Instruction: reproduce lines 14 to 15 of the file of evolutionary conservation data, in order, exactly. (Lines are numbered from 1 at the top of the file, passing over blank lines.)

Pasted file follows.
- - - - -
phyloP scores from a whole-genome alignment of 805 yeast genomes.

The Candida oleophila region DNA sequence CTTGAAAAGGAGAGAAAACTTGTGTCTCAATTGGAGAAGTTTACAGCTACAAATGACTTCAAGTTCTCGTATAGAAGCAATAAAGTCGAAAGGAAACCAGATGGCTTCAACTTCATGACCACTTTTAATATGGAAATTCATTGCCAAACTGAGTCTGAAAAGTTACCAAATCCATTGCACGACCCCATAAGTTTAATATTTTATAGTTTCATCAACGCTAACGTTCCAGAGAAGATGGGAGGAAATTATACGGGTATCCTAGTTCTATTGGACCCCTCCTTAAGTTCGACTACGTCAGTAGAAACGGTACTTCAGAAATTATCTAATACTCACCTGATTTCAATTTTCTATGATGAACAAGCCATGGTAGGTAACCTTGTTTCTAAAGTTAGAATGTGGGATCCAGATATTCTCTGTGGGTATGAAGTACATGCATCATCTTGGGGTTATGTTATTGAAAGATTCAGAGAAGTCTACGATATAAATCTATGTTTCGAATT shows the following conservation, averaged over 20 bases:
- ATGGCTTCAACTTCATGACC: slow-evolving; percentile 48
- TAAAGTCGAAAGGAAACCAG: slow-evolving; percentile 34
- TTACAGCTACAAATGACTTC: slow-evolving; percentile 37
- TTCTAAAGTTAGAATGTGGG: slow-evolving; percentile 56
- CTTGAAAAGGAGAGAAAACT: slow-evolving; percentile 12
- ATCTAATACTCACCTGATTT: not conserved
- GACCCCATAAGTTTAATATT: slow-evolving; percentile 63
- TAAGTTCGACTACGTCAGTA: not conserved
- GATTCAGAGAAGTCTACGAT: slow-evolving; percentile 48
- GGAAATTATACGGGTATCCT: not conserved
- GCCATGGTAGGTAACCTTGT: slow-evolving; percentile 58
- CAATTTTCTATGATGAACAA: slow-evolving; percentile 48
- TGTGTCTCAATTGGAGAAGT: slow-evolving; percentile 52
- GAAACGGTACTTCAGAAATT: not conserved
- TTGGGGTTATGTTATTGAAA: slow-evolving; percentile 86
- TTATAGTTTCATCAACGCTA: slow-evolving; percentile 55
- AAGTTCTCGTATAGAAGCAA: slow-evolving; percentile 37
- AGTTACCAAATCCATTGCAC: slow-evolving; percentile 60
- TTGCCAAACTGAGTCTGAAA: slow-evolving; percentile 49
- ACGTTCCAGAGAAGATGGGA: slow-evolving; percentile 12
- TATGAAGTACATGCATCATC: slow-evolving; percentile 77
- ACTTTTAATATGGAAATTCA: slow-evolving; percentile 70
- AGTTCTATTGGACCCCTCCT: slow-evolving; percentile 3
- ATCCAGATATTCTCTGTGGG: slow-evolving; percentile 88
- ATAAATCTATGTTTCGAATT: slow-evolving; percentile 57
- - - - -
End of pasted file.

- CAATTTTCTATGATGAACAA: slow-evolving; percentile 48
- TGTGTCTCAATTGGAGAAGT: slow-evolving; percentile 52